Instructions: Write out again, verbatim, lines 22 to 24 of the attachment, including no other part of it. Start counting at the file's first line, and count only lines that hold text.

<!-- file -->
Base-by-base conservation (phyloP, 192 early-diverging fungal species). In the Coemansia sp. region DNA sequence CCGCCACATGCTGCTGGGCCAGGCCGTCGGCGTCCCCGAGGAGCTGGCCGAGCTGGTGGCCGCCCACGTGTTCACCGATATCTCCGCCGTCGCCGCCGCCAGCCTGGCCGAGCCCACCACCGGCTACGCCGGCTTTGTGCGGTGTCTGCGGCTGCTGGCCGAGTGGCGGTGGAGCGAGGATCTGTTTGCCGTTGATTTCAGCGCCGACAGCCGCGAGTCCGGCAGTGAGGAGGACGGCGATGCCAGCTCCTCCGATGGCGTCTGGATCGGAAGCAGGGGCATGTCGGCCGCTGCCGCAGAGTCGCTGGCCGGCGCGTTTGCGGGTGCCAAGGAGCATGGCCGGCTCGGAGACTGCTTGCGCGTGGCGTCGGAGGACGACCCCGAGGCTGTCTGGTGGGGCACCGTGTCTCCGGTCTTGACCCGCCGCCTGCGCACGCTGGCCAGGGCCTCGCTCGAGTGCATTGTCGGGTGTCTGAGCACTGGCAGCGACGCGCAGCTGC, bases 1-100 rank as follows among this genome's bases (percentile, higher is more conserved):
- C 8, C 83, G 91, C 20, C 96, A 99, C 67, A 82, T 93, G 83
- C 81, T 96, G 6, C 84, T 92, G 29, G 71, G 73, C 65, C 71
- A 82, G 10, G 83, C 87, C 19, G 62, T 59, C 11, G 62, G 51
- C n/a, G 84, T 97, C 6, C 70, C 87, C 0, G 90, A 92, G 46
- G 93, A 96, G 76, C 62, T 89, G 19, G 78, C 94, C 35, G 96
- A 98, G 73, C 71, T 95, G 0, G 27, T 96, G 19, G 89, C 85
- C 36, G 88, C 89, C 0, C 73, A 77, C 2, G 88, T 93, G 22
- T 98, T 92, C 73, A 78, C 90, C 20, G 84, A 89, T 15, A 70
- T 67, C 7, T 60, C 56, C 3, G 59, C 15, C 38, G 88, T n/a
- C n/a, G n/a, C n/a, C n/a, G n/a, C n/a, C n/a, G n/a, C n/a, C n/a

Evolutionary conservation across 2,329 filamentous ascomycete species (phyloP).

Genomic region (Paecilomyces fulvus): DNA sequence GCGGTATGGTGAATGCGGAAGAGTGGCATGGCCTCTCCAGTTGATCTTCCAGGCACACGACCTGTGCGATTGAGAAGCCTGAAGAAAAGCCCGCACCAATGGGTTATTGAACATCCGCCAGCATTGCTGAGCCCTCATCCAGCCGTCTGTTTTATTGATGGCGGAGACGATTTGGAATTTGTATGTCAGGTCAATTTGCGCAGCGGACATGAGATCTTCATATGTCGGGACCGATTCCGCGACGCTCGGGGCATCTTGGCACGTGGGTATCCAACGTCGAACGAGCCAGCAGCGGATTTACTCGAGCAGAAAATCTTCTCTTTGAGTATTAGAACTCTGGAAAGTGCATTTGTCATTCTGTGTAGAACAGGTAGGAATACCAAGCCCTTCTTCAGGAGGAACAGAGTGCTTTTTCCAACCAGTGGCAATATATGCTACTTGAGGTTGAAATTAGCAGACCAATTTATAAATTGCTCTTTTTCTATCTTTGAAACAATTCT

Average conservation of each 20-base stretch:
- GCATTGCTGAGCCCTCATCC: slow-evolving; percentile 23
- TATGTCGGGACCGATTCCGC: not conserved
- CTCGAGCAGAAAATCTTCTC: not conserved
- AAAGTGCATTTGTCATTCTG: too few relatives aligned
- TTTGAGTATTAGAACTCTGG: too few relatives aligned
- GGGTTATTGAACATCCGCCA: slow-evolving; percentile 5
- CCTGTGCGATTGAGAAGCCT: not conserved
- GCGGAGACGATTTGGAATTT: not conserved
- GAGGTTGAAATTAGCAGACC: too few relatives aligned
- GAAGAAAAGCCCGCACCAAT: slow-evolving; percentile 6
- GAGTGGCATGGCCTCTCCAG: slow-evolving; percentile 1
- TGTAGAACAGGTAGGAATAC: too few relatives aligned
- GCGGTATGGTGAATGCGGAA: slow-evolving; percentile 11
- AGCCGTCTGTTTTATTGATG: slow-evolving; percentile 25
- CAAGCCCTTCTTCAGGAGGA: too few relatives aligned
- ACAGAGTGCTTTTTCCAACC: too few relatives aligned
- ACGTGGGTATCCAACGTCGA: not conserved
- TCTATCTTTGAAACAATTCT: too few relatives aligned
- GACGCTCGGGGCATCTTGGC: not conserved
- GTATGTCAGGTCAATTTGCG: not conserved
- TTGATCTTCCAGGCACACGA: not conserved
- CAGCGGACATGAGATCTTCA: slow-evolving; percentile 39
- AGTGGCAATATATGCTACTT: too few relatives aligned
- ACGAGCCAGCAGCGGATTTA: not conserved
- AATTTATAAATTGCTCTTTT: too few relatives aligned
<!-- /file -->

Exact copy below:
- GCGGAGACGATTTGGAATTT: not conserved
- GAGGTTGAAATTAGCAGACC: too few relatives aligned
- GAAGAAAAGCCCGCACCAAT: slow-evolving; percentile 6